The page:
Vitamin C is well documented in its ability to improve immune response to infections. Vitamin C affects the function of phagocytes, transformation of T lymphocytes and production of interferon. In particular, vitamin C increases the resistance of chick embryo tracheal organ cultures to infection caused by the coronavirus.
There are several mechanisms by which vitamin D activity is critical for immune defence: vitamin D acts to maintain tight junctions, promote the effect of antimicrobial peptides (i.e., cathelicidin and defensins), and moderate the inflammatory response.
Vitamin D deficiency has been demonstrated to have an exponentially negative effect on the rate of Co-morbidity in those infected with the virus (10x for <20ng/ml). The risk of vitamin D deficiency has been exacerbated by extended ‘shelter in place’ orders around the world.
Inhibiting Viral Membrane Fusion & Endocytosis - HCQ
“To show an effect you really have to treat early, I don’t know any drug that works better late in infection.” Giving a drug before exposure is as early as it gets.” - Matthew Frieman, Virologist of the University of Maryland School of Medicine.
Many viruses, including SARS-CoV, acidify endosomes in order to breach the cell membrane, release their genetic material and begin replication. Raising the endosomal pH of cell walls using a weak base such as Hydroxychloroquine prophylactically has been shown to interfere with the glycosylation of SARS-CoV-2, which limits the ability for SARS-CoV-2 spike proteins plugging into angiotensin-converting enzyme 2, or ACE2 receptors.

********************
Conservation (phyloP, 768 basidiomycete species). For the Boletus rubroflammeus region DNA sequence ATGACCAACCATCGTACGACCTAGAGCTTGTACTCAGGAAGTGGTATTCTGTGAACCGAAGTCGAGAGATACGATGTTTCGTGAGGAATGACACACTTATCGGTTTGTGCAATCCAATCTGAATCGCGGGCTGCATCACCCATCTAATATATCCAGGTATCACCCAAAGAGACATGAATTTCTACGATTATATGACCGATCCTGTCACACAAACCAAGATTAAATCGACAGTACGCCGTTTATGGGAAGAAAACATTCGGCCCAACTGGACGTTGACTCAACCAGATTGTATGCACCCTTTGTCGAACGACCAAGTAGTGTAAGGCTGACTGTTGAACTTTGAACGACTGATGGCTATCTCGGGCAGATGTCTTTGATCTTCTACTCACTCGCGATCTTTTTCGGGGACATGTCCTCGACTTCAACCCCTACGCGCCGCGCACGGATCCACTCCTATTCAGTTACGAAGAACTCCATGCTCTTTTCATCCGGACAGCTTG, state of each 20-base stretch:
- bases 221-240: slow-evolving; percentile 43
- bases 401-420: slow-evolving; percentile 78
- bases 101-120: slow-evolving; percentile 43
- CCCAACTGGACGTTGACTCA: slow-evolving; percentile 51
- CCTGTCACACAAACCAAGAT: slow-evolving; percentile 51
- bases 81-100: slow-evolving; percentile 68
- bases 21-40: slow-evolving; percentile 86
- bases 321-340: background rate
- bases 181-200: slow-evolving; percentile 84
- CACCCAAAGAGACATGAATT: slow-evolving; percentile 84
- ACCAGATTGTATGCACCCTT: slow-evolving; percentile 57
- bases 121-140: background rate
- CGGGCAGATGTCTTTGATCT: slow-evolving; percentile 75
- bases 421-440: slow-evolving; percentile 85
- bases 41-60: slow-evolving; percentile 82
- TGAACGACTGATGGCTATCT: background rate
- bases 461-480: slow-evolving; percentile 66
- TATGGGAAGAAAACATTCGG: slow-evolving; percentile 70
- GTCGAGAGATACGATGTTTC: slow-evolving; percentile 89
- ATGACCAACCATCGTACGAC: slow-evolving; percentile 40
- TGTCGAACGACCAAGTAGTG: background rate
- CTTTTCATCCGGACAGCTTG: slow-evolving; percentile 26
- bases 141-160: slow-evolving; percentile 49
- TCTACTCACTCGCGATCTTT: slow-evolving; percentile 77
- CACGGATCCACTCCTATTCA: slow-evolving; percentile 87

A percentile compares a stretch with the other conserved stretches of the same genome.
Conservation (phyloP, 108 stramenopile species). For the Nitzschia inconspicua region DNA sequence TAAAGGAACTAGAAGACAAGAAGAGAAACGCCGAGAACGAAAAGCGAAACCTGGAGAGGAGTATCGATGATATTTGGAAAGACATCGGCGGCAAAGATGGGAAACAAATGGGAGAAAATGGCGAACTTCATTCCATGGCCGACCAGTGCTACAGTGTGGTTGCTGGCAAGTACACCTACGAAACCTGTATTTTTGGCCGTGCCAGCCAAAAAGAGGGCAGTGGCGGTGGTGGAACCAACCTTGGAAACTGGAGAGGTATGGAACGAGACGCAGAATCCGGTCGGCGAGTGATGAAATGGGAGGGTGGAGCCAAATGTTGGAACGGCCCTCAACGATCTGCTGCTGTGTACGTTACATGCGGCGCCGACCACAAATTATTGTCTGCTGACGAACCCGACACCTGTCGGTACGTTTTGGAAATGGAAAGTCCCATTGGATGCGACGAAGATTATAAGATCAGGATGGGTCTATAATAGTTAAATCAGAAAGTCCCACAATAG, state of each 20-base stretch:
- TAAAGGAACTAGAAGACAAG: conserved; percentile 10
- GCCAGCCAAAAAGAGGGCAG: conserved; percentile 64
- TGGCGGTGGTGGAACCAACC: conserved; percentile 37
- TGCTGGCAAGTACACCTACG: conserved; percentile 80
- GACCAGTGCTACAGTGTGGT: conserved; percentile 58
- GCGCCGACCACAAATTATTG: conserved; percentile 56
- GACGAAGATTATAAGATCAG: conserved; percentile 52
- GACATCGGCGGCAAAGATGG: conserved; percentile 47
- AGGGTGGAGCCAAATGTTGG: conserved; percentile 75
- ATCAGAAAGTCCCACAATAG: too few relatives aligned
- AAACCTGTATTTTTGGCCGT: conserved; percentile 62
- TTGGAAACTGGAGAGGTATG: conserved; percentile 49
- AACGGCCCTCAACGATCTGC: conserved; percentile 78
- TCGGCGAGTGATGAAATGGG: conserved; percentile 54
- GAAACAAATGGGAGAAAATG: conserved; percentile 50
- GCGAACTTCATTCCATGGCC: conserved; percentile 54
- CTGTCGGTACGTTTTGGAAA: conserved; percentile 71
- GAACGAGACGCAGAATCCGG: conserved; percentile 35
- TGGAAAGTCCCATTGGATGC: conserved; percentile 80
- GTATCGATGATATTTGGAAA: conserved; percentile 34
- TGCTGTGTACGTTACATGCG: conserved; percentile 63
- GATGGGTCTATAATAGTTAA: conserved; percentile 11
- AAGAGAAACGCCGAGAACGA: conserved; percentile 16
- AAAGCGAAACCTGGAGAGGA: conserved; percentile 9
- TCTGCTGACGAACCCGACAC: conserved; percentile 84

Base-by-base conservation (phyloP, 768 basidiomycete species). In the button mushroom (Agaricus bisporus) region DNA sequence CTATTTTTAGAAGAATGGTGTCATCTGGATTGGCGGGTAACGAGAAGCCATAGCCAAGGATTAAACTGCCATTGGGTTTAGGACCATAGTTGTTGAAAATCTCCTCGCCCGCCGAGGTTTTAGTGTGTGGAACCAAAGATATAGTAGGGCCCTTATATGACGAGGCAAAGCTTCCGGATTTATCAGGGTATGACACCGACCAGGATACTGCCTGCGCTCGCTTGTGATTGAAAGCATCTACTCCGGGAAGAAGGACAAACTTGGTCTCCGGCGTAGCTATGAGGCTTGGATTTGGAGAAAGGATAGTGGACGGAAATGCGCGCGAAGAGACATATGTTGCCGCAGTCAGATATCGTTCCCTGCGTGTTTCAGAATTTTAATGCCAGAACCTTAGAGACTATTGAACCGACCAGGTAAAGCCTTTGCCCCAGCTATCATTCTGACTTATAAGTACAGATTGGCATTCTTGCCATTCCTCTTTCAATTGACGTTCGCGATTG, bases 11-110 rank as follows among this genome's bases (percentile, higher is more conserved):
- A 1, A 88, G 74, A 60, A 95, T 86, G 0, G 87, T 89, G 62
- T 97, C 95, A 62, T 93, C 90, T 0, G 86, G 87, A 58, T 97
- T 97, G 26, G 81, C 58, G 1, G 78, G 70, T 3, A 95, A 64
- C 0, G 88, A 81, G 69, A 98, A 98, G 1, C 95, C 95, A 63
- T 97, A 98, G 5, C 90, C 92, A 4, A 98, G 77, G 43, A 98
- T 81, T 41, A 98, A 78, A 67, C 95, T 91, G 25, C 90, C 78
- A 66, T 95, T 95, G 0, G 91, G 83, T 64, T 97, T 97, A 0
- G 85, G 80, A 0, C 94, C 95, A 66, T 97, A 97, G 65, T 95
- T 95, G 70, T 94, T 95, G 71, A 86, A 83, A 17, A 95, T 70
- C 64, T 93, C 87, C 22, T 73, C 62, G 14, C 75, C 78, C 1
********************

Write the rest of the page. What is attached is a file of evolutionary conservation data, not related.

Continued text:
Sialic acid linked to glycoproteins and gangliosides is also used by many viruses as a receptor for cell entry. HCQ inhibits quinone reductase-2 by binding to sialic acids which also helps to prevent its spike proteins from gaining entry via these receptors thereby offering additional protection against infection.
The safety of Hydroxychloroquine has been noted by the WHO, stating the hundreds of millions of doses have been administered worldwide of the past few decades. Prophylaxis requires low dosages that effectively negate the chance of adverse side effects in almost all cases.
Further confirmation of the efficacy of low dose HCQ prophylaxis has been evidenced in Italy. SIR interrogated 1,200 rheumatologists throughout Italy to collect statistics on infections. Out of an audience of 65,000 chronic patients (Lupus and Rheumatoid Arthritis), who systematically take Plaquenil / hydroxychloroquine, only 20 patients tested positive for the virus. Nobody died, nobody is in intensive care, according to the data collected so far.
Stage 2 - Incubation & Viral Replication
Once internalised the fusion of virus with lysosomes depends on a low endosomal and lysosomal pH. Cathepsin B and L activity are inhibited by an elevated endosomal pH. Viral entry into the cytoplasm is likewise dependent on an acidic endosomal pH.